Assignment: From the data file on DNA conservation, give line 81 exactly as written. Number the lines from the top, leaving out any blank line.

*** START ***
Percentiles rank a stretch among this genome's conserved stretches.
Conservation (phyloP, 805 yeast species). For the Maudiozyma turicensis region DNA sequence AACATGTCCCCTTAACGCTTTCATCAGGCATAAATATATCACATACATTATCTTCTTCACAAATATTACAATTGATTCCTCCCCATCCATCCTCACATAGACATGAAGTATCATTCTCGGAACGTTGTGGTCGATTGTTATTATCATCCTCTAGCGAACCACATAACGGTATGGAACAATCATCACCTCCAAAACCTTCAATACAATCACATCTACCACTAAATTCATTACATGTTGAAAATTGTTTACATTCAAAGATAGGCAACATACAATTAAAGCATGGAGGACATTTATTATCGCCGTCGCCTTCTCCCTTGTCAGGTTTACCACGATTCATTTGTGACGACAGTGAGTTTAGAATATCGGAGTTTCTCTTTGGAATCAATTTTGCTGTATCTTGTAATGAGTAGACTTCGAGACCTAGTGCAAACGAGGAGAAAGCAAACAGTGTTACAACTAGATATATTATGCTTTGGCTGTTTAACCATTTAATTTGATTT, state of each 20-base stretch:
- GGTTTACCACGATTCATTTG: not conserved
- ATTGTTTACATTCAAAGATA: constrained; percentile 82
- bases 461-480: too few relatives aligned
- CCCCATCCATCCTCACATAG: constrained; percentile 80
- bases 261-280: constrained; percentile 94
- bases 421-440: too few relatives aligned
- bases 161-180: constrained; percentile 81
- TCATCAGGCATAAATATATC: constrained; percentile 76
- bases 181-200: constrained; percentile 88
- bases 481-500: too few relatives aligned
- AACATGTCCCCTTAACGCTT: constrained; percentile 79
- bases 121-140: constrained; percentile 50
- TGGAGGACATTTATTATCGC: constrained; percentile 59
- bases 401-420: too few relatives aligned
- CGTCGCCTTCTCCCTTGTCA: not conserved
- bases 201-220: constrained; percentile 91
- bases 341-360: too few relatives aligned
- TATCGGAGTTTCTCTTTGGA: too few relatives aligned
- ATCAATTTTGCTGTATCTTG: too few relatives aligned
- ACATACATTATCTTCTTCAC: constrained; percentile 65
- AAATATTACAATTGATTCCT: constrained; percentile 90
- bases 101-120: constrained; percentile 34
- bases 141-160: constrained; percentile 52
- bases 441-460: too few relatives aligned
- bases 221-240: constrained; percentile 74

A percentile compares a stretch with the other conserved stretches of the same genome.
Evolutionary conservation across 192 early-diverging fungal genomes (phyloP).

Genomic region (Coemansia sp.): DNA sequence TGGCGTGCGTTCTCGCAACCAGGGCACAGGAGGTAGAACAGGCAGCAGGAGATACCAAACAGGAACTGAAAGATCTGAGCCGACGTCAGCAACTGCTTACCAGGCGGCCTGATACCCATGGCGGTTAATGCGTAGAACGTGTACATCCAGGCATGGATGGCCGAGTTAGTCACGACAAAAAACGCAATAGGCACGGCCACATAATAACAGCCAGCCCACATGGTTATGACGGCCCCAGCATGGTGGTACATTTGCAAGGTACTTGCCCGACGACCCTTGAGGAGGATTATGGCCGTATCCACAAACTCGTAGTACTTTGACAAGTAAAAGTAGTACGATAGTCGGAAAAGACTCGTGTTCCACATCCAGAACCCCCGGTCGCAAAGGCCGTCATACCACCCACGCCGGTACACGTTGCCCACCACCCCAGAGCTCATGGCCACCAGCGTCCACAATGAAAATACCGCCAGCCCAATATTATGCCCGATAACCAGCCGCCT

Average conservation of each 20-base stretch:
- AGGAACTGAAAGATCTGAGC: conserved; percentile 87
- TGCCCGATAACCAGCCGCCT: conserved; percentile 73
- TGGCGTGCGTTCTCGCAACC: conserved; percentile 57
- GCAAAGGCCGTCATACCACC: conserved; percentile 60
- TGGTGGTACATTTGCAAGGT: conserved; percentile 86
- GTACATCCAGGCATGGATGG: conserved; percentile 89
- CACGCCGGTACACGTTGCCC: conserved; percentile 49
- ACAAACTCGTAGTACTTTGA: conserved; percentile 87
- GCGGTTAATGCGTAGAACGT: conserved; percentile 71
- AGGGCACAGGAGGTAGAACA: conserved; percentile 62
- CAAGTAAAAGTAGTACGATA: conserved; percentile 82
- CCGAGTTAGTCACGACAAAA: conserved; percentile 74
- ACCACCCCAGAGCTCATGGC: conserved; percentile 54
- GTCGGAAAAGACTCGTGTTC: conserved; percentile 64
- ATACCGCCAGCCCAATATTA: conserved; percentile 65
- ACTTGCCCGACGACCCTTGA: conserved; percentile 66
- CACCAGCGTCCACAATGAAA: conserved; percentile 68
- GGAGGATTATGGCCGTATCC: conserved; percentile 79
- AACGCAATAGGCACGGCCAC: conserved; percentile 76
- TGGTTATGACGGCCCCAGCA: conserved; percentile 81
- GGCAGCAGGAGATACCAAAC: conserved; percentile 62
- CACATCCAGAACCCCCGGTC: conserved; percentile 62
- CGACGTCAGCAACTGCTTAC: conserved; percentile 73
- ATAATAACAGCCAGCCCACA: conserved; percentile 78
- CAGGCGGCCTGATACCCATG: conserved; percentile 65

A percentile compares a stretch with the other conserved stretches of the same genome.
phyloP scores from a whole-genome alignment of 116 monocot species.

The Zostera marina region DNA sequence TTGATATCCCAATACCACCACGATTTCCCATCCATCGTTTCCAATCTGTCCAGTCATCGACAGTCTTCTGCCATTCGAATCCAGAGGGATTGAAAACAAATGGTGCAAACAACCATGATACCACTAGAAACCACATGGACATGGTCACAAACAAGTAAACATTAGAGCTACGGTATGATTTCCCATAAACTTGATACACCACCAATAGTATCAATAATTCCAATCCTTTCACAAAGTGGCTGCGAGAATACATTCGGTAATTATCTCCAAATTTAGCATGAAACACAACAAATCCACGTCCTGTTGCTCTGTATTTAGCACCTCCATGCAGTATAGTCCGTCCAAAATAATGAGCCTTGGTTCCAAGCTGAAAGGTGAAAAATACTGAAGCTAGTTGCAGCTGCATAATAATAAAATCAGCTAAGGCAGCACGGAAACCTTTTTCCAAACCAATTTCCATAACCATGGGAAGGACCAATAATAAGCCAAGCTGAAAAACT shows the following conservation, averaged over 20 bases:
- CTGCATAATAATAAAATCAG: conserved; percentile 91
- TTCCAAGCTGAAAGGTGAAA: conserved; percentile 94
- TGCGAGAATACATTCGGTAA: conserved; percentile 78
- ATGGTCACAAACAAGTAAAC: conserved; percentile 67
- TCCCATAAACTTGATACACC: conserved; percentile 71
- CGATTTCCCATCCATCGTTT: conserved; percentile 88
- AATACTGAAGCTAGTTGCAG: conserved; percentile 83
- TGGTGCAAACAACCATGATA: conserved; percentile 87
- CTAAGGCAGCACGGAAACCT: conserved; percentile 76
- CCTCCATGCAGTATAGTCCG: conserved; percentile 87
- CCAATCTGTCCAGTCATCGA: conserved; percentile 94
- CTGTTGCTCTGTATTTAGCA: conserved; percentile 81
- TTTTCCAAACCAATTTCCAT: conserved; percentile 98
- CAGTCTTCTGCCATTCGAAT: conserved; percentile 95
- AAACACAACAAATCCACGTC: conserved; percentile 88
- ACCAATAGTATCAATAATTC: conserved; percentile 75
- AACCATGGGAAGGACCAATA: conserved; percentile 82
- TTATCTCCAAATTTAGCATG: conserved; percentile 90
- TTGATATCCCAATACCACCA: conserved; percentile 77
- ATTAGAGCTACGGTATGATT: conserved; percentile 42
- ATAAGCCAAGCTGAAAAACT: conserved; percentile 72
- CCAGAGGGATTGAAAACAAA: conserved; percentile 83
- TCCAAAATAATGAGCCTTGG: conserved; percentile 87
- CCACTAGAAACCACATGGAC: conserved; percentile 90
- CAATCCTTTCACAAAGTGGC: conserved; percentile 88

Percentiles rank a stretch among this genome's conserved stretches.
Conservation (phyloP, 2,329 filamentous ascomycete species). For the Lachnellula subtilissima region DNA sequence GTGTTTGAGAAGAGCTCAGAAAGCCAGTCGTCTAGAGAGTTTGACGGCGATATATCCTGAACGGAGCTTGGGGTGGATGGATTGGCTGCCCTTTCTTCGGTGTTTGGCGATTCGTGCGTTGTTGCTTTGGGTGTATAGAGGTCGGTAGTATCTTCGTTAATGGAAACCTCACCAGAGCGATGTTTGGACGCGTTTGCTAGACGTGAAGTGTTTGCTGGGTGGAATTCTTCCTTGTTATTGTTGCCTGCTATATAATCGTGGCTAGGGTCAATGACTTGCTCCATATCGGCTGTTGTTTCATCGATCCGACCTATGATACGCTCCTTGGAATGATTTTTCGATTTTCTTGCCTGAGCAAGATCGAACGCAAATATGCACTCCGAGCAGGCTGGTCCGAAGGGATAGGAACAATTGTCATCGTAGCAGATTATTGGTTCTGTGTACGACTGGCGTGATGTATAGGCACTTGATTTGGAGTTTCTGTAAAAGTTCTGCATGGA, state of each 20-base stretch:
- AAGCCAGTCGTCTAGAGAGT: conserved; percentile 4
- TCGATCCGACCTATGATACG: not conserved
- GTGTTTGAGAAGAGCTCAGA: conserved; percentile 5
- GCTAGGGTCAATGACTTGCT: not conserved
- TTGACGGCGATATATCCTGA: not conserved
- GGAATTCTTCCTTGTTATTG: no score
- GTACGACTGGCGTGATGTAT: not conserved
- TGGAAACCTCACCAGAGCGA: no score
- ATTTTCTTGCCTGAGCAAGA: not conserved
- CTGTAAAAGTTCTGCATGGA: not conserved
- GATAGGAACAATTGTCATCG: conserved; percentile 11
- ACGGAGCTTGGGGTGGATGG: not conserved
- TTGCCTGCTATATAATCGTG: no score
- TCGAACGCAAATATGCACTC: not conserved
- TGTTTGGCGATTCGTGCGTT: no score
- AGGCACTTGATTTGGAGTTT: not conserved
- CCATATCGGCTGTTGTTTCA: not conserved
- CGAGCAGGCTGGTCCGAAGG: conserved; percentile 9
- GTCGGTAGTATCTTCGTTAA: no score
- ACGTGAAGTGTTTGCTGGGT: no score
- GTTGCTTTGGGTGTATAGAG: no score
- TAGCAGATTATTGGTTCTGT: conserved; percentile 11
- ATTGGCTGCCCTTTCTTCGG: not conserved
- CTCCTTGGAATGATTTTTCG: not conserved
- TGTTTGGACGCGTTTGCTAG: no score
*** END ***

- CCAGAGGGATTGAAAACAAA: conserved; percentile 83